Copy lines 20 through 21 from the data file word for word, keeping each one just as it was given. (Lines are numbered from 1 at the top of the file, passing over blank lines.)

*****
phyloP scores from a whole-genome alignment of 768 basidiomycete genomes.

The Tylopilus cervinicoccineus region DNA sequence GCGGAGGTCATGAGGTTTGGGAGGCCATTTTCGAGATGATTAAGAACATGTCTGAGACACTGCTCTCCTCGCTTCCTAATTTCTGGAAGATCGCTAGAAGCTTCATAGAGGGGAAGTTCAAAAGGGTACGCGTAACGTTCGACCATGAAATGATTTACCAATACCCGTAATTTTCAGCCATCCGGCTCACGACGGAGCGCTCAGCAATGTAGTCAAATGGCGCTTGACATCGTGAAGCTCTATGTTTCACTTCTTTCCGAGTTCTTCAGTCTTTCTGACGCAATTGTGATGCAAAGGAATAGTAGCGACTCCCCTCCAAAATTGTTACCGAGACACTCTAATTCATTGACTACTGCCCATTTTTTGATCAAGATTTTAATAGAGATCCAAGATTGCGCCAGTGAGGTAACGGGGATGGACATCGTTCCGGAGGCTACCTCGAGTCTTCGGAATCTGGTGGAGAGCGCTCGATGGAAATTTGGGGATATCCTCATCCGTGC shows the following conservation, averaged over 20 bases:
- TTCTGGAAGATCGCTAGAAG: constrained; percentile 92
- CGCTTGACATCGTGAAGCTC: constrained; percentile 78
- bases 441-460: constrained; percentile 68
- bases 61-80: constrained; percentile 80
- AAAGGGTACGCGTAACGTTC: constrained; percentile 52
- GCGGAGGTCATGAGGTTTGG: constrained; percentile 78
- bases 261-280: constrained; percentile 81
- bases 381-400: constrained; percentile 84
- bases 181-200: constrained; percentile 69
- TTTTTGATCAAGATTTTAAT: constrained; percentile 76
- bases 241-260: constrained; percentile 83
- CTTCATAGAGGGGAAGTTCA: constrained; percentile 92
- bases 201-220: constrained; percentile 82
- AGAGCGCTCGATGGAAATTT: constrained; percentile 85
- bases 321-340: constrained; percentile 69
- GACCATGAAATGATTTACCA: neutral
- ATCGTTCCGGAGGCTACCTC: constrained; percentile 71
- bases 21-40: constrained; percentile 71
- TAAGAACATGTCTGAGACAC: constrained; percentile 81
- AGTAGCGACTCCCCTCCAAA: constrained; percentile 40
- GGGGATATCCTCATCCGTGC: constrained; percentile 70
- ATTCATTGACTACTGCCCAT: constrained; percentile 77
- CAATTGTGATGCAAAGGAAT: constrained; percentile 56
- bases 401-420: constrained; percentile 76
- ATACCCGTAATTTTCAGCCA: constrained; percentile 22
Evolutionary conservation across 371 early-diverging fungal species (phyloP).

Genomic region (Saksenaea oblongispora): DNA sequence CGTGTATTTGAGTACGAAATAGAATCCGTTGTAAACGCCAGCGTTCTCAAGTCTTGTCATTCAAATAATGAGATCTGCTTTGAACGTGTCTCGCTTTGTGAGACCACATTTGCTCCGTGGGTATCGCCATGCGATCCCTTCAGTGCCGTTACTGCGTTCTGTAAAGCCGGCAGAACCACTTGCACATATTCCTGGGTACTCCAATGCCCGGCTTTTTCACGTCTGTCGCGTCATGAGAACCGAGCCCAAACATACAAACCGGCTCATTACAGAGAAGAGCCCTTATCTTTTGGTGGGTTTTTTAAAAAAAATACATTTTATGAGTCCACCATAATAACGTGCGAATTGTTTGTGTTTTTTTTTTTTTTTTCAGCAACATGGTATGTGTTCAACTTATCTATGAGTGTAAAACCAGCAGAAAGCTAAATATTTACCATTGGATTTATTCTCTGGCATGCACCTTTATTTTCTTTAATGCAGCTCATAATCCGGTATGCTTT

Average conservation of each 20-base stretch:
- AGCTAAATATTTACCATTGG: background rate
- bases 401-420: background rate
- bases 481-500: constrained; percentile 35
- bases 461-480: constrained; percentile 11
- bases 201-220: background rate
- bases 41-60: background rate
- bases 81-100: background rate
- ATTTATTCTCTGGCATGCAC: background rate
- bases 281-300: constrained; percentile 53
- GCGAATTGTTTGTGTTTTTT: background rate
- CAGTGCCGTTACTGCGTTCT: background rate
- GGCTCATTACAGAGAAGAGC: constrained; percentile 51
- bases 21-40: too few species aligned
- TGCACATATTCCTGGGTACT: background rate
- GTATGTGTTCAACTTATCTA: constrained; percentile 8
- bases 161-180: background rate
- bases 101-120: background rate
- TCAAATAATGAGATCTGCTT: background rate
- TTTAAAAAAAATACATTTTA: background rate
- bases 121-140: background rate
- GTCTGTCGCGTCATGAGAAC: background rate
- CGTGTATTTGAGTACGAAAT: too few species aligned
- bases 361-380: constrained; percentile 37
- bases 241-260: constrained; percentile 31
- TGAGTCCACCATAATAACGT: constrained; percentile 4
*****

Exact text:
- bases 21-40: constrained; percentile 71
- TAAGAACATGTCTGAGACAC: constrained; percentile 81